What's your favorite Christmas movie?

Vang Thao

Who is Steve Jobs?

When I was approached about blogging about Steve Jobs’ death, I had to admit, I didn’t know who he was! Although I was sad to hear about his death, I didn’t know anything about him. What was his career? What impact did he make during his life? How did his death affect people? I even had to go on Wikipedia to figure out who he was. After finding out who he was, I felt guilty. Because it turns out, Steve Jobs had a big impact on my life that I didn’t even know about.

Movie review: Water for Elephants

Set in a world torn by the Great Depression this movie beautifully captures the rapid, whirlwind life in a traveling circus.

Emmet's top 10 events of past decade for teens

If you’re a graduating senior this year, you were only 7 or 8 years old when this past decade began. Today’s teens grew up during the first decade of the 21st century. Reporter Emmet Kowler nominates these events and cultural changes as some of the things that had the greatest impact on teens.


Director J.J. Abrams (of “LOST” and “Cloverfield” fame), brings to life a series formerly enjoyed only by a cult following known as “Trekkies.” Abrams brings the corny TV show “Star Trek” to life not with one bang, but many.

Movie review: "The Soloist" needs better backup

A matinee showing of “The Soloist” is just the way to see it: cheap tickets, empty theater, and a movie worth only the $5 you paid to see it. “The Soloist” is about the real-life friendship between LA Times reporter Steve Lopez (Robert Downey, Jr.) and a homeless, schizophrenic Julliard Music School dropout named Nathaniel Anthony Ayers, Jr. (Jamie Foxx).

St. Paul teen stars alongside Clint Eastwood in "Gran Torino"

The barrel of a gun points at your face; Clint Eastwood’s icy glare bores into your eyes. For most Minnesota teenagers, this could only happen while watching a movie, but for one Twin Cities teen, it happened in real life.

Bee Vang, 17, a junior at Armstrong High School, starred in Eastwood’s latest film, “Gran Torino,” which was named as one of 2008’s top 10 films by the American Film Institute.

Movie review: Twilight

As a devoted, but not obsessive reader of the “Twilight” series, I headed into the theatre on the Saturday night of opening weekend not quite knowing what to expect. Most movies based off of books are not nearly as good as the original book, but I was still very excited to see “Twilight.” I was prepared to be disappointed, but boy was I wrong. The movie lived up to all of the hype that it had generated.

“Twilight” is based on a book of the same name, written by Stephenie Meyer. It is a Romeo and Juliet type love saga about an ordinary young teenaged girl, Bella, whose life changes completely after she falls in love with a vampire, Edward. Their relationship is tested immediately by their differences: Edward’s craving for Bella’s blood, his immortality. When another vampire hunts Bella, their love is put to the test.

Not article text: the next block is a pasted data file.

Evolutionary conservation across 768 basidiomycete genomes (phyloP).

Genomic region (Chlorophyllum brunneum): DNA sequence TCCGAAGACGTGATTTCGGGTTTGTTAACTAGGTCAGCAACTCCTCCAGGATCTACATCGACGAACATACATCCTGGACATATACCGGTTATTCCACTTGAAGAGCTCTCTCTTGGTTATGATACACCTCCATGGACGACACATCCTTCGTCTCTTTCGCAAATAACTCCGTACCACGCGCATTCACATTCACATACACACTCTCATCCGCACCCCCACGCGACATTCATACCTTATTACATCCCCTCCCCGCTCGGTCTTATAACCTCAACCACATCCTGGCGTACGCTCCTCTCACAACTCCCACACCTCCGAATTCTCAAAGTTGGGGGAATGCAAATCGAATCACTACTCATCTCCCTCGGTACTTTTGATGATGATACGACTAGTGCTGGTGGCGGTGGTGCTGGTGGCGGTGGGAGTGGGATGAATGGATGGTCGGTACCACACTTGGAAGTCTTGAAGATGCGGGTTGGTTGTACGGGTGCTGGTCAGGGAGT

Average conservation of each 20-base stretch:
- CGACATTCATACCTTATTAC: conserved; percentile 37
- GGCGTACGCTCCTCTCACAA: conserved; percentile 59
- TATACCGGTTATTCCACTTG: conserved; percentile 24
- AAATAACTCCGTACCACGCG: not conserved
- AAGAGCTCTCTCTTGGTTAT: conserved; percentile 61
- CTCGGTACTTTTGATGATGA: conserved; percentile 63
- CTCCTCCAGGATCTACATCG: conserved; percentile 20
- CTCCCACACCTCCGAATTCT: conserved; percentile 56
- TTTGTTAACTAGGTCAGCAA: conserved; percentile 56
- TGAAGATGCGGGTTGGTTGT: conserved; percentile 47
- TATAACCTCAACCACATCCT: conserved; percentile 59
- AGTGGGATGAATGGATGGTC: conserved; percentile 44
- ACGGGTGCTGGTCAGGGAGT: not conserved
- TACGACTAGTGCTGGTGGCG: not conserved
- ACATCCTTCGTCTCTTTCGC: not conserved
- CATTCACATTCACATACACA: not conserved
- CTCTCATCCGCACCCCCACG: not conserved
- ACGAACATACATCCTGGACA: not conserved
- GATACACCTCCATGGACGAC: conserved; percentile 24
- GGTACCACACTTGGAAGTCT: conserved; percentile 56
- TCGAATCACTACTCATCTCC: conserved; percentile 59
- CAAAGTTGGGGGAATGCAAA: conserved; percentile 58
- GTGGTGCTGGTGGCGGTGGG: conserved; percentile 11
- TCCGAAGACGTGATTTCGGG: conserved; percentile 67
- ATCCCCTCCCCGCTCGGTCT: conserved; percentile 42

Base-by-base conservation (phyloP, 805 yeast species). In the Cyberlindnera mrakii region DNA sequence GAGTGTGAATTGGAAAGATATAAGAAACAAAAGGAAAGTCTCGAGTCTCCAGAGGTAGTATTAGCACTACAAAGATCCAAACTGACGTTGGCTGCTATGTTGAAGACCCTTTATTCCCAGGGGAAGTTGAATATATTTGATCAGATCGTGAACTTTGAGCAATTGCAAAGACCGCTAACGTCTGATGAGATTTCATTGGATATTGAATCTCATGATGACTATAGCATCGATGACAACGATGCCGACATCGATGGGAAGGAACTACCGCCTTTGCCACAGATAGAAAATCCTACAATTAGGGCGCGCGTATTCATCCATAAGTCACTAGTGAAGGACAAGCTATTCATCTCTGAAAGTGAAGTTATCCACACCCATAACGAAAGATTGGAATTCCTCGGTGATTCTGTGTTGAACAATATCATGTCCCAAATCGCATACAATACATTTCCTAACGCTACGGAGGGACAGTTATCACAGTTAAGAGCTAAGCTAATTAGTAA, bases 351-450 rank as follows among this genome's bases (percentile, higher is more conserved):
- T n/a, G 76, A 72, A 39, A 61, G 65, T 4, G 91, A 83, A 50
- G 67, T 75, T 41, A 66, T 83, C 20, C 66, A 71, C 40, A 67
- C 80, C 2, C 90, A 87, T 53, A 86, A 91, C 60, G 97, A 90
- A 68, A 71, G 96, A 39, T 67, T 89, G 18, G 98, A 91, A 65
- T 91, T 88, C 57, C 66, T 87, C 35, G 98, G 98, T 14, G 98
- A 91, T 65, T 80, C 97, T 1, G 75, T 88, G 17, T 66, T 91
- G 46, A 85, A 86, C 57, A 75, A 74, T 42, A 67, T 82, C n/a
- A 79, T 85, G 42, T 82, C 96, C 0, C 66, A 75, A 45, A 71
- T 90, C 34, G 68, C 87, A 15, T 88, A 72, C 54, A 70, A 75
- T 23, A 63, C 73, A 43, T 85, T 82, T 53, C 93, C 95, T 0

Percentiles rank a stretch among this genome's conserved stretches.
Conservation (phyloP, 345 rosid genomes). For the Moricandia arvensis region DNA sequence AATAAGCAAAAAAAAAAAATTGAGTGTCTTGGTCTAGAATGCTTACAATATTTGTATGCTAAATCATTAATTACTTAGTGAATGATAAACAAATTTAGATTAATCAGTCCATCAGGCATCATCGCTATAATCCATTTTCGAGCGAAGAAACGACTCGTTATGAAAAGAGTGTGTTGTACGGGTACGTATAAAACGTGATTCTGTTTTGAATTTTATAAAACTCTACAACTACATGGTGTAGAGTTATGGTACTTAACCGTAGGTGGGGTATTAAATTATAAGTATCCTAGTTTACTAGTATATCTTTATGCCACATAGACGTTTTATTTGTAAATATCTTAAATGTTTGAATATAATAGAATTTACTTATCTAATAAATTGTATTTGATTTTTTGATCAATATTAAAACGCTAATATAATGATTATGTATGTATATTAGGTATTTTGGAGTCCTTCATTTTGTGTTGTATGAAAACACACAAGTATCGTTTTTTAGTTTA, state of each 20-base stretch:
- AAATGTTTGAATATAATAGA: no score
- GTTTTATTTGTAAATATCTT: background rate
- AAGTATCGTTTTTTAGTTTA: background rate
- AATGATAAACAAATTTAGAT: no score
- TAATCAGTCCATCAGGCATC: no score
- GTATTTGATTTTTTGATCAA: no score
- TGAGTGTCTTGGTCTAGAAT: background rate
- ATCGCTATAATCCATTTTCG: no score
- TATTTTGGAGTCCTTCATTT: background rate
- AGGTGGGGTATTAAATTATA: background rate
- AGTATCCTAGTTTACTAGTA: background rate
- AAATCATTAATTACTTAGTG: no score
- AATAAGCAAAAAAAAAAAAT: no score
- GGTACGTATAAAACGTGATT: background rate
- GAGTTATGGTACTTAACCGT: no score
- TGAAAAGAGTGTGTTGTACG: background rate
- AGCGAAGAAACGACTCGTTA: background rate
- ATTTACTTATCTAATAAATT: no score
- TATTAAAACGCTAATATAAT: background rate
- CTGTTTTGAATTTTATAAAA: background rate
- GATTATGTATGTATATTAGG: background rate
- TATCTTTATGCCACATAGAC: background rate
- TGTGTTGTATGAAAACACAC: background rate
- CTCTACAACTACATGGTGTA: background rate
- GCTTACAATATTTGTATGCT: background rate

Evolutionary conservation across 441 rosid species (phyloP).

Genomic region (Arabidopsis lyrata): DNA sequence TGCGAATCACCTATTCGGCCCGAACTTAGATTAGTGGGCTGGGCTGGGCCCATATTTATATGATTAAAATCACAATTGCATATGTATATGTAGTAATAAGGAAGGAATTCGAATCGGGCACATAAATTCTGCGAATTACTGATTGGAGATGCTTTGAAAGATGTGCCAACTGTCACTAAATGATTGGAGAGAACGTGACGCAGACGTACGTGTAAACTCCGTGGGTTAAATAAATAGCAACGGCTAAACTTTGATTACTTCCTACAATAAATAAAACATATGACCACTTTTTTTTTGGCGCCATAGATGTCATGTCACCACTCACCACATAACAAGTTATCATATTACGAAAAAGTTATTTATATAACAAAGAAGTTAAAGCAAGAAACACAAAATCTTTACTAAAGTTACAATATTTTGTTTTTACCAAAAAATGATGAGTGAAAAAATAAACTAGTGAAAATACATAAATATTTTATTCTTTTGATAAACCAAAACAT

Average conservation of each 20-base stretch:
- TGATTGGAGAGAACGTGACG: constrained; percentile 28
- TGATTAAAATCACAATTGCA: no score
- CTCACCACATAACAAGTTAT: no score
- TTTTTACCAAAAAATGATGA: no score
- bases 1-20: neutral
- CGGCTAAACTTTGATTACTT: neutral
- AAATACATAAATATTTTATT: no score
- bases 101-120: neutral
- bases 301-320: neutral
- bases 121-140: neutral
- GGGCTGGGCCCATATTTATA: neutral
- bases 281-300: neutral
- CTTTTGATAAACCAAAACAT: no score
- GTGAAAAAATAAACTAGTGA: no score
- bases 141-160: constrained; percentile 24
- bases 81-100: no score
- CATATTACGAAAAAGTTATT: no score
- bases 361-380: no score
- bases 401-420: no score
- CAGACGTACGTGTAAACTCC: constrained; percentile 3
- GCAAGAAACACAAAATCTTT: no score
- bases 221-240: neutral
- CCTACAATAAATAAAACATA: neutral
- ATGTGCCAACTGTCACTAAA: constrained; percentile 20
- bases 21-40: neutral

Youth have fun and get serious with film at showcase

Minnesota teen filmmakers will showcase their short videos and films during the 2008 Twin Cities Youth Media Network’s All City Youth Film Showcase at 3 p.m. Oct. 25. “If this is a barometer for what’s happening (in teen culture), it’s really, really wide ranging,” said Witt Siasoco, program manager of teen programs at the Walker Art Center, and organizer of the showcase. “We have everything from kids that are doing it for fun to kids that are doing it for very serious issues.”

Juno keeps it real and serious

Juno is set in the ever-changing seasons of Minnesota and follows teenage Juno (Ellen Page) throughout her nine months of pregnancy and the choices she makes. Everything about this film was perfect, the script, the actors, even the, attitudes of the actors. Juno’s persistent jokes give the film a light-heartedness. She is familiar, like a friend. Although strong and clear about what she wants, she faces problems that she has no control over. The film is set in Minnesota reminding everyone that unplanned pregnancies do happen. Juno just adds a funny twist to make.

Sweeney Todd is bloody brilliant

An adaptation from Steven Sondheim’s 1979 Broadway musical, Sweeney Todd: The Demon Barber of Fleet Street, directed by Tim Burton (Big Fish, Edward Scissorhands) is fantastic and bloody brilliant. The film takes place in nineteenth century-London, where Sweeney Todd aka, Benjamin Barker (Johnny Depp), seeks his revenge on Judge Turpin (Alan Rickman) who viciously tore Todd and his family apart, causing his wife to poison herself and his daughter to be adopted by the judge.

All you could wish for This Christmas

Imagine your feelings of joy and laughter wrapped into one package: the joy of going home. “This Christmas,” a Sony Pictures film, is a story of The Whitfield household, a close-knit African American family, reuniting for the holidays. All seven of the Whitfield siblings and guests, some unexpected, have found their way home for the first time in four years.

Golden Compass lacks direction

Let’s make one thing clear: The Golden Compass is New Line Cinema’s last-ditch attempt at milking all it can from the epic fantasy franchise. Desperately hoping to make Philip Pullman’s The Dark Materials trilogy into another successful Lord of the Rings, this recent attempt falls flat on its back, inspite of the movie’s ferociously cuddly polar bears.

Fred Claus; Christmas fun both naughty AND nice

Like Christmas songs and Christmas cookies, Fred Claus comes from the same cutter as the Christmas movies before it. Mixed with themes similar to 2003’s Elf, and 1994’s The Santa Clause, director David Dobkin’s blends this generation’s holiday favorites into a naughty but nice holiday.

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